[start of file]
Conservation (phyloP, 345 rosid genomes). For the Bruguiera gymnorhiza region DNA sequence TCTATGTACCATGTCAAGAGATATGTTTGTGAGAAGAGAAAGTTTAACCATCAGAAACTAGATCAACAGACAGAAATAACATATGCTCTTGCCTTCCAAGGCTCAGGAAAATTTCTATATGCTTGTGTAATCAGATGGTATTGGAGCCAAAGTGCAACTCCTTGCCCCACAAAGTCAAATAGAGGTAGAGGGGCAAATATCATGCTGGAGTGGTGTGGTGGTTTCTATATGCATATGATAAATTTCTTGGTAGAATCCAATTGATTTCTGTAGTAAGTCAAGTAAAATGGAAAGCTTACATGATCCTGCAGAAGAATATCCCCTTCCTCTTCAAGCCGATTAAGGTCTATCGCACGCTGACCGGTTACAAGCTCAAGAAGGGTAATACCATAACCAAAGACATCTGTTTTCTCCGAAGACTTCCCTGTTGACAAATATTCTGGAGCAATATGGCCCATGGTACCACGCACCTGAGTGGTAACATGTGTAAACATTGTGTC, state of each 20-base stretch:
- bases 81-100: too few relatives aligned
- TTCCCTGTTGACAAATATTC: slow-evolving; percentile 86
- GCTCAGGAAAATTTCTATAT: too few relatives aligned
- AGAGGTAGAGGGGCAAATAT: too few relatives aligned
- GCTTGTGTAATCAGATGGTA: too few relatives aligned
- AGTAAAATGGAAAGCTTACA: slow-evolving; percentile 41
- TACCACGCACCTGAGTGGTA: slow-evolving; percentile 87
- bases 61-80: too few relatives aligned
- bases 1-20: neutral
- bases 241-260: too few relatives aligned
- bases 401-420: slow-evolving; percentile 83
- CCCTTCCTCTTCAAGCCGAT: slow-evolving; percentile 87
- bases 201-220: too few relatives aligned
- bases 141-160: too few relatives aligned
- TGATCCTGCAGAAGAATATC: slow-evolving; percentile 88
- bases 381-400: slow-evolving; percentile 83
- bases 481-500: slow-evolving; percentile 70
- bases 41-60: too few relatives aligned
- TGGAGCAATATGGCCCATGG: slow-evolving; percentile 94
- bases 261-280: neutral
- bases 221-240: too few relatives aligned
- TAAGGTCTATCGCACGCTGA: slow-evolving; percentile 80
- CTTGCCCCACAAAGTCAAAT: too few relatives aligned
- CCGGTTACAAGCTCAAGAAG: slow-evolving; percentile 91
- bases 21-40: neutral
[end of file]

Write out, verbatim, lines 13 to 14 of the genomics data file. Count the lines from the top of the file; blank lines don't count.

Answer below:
- CCCTTCCTCTTCAAGCCGAT: slow-evolving; percentile 87
- bases 201-220: too few relatives aligned